Research notes - Wilhmena Barnes-Graham

Wilhemina Barns-Graham
Movement and Light: Imag[in]ing Time
Tate St Ives
Essay by Mel Gooding

“I am interested in using abstract forms mainly insofar as they are derived directly from natural sources by means of simplification within the movement of the picture itself: painting is pattern…’ WBG in 1949

“What B-G sought to do was to quicken our apprehension and sharpen our perception of the visible world.” – this is what I want to do also is it not? Don’t all painters?

later work says MG sees the development of more formally abstract works with less derivation from natural forms and more direct use of the “resources of painting itself: texture, stroke, colour, and the relations, internal to the canvas rectangle, of purely painted lines, blocks, patches, quasi geometric forms. The contrast that had always been at the heart of her thematic matter, of solid form to atmospheric insubstantiality, of the static architectonic of rock, hill and building to the flux of wind, water and weather, were now expressed in terms of those formal elements. “

“both paintings derive their visual impact not from any subliminal memory of natural forms but from the disturbance created in the spectator by the play across the front picture plane of free floating, off-vertical black diagonals. The sensations – rather than impressions – of scatter, pitch and fall are induced by these foreground elements; behind them the eye finds no place of rest”…. He goes on... Both paintings are brilliant demonstrations of affective and suggestive colour, the one hot, nocturnal, interior, the other cold, winter daytime, out of doors.” P27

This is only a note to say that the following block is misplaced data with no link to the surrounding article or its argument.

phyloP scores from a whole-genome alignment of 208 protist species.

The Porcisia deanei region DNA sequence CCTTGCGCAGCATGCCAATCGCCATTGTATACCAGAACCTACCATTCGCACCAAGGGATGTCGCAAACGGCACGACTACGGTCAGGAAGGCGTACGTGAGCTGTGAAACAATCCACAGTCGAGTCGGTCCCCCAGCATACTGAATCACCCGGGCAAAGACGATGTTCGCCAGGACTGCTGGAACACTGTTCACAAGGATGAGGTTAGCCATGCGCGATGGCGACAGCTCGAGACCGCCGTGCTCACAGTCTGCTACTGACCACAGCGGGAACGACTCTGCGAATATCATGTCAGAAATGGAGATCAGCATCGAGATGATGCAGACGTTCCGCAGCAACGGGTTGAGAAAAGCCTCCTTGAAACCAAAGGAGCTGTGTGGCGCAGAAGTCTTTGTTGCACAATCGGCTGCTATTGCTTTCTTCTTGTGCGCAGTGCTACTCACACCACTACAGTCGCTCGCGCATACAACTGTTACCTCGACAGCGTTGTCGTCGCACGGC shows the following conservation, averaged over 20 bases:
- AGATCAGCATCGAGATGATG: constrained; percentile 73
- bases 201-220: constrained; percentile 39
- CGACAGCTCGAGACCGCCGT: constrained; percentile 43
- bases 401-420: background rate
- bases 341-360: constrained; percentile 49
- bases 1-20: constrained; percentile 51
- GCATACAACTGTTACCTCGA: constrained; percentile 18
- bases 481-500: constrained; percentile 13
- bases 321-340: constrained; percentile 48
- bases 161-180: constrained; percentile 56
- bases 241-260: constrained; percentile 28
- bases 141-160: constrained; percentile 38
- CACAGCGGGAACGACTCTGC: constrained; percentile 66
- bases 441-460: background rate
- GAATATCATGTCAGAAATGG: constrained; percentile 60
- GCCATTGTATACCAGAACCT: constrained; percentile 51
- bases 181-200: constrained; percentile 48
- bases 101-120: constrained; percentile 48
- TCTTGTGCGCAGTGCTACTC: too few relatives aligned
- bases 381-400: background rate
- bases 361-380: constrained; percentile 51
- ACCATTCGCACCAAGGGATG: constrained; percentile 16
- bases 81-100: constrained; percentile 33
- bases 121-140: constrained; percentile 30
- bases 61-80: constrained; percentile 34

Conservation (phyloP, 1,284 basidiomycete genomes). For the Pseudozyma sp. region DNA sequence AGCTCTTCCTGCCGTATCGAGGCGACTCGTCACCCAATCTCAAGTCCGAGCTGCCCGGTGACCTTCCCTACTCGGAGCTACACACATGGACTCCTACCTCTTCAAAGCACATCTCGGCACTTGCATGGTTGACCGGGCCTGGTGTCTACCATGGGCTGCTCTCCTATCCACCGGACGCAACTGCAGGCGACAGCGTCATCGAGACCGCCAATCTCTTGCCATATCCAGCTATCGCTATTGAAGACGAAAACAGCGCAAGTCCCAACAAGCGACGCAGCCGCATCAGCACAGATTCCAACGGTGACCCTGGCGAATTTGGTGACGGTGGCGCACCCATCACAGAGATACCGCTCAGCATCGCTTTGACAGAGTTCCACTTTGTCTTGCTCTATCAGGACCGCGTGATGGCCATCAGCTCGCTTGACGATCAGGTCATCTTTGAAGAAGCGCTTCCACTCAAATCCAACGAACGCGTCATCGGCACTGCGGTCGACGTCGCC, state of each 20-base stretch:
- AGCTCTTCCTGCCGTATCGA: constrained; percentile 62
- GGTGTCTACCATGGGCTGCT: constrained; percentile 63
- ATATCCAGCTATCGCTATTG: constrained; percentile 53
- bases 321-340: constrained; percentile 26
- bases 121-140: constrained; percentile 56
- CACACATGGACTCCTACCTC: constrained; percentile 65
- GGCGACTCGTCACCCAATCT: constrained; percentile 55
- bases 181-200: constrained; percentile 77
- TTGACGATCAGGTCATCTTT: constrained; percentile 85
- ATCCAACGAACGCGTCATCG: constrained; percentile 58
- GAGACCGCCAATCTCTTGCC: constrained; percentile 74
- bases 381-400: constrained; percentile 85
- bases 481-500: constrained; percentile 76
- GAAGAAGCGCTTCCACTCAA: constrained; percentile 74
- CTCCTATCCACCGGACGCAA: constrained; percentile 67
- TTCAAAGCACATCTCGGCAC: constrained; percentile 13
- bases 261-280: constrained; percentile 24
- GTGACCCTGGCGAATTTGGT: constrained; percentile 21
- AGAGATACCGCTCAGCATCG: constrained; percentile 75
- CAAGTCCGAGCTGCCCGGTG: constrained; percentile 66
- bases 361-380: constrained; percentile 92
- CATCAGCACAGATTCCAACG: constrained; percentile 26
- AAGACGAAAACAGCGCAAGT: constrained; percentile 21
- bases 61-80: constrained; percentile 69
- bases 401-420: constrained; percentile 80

‘Colour is for Barns-Graham, like the drawn line, a means to seeing and discovering reality. The formal aspects of her later painting [-] are no longer abstract transcriptions of what is perceived, and her colours have no naturalistic descriptive function. They are, rather, purely pictorial elements whose dynamic relations to each other are analogies for those of the real elements in the phenomenal world.

Time is registered in changes of light and colour, in the speed of stroke and line, in the insubstantial transience of clouds and shadows.

B-G’s non-figuration is never of the formalist kind that claims autonomy from nature. It is essentially an objective art that seeks to reveal, by vivid resemblances, both the chaos and the pattern of nature: its endless movement in time, its degree of darkness, its variegations of light.

[her work] pictures a moment abstracted from the flux of time in its elemental essence.